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Although the death rate from stroke is declining (mostly), it is rising for other neurologic diseases such as Alzheimer disease and Parkinson disease (PD). As opposed to Alzheimers we can pinpoint the abnormality in the brain that leads to PD, which involves a substantial destruction of the dopamine-producing neurons in the substantia nigra. By the time an individual has lost 50%-70% of the dopamine-producing neurons in this region, the symptoms of PD, such as tremor, slowness of movement, rigidity, and impaired balance and coordination, are already apparent.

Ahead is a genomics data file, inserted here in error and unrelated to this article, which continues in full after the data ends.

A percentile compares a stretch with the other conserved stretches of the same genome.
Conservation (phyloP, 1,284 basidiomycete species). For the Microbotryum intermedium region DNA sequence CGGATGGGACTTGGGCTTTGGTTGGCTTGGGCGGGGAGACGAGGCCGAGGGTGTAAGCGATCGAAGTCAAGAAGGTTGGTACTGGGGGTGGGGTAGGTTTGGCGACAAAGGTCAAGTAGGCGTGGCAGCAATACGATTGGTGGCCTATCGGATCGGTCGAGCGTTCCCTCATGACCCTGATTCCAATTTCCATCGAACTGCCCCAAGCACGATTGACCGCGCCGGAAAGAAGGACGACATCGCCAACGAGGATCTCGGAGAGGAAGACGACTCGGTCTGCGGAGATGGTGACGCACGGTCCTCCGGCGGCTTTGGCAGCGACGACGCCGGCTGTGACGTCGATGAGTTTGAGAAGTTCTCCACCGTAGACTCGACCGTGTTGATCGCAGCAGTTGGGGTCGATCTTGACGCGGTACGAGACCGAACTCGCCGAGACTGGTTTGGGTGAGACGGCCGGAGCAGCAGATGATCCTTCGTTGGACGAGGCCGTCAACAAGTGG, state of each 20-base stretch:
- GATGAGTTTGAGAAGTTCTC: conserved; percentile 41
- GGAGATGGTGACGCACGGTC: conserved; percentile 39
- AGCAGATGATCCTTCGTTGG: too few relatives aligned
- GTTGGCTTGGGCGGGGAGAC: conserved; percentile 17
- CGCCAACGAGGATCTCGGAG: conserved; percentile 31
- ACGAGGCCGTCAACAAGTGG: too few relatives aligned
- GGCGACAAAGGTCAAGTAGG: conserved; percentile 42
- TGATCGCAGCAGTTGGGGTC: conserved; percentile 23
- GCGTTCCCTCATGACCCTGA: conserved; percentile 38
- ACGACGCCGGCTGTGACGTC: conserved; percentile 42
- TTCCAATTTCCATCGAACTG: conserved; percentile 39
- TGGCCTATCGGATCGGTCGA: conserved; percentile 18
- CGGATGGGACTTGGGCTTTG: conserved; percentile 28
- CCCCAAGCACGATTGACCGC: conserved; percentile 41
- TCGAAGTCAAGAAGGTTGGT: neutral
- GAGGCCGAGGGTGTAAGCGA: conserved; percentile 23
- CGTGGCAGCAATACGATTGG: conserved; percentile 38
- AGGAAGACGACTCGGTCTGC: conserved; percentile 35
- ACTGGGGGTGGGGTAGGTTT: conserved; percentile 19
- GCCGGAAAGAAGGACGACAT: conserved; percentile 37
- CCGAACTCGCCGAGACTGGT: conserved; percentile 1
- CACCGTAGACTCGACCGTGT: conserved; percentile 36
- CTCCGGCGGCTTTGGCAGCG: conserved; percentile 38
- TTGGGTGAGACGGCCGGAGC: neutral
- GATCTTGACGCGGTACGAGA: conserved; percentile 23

You might think that simply giving dopamine ( as is currently the primary therapy) would resolve the symptoms, but any of the initial benefits of dopamine soon erode, leaving the patient trapped in a body that is increasingly less responsive. We also know that PD is associated with neuroinflammation and energy system dysfuntion (these two events are interlinked). Therefore, we need a therapy that assists both to offer a greater opportunity of clinical success.[1]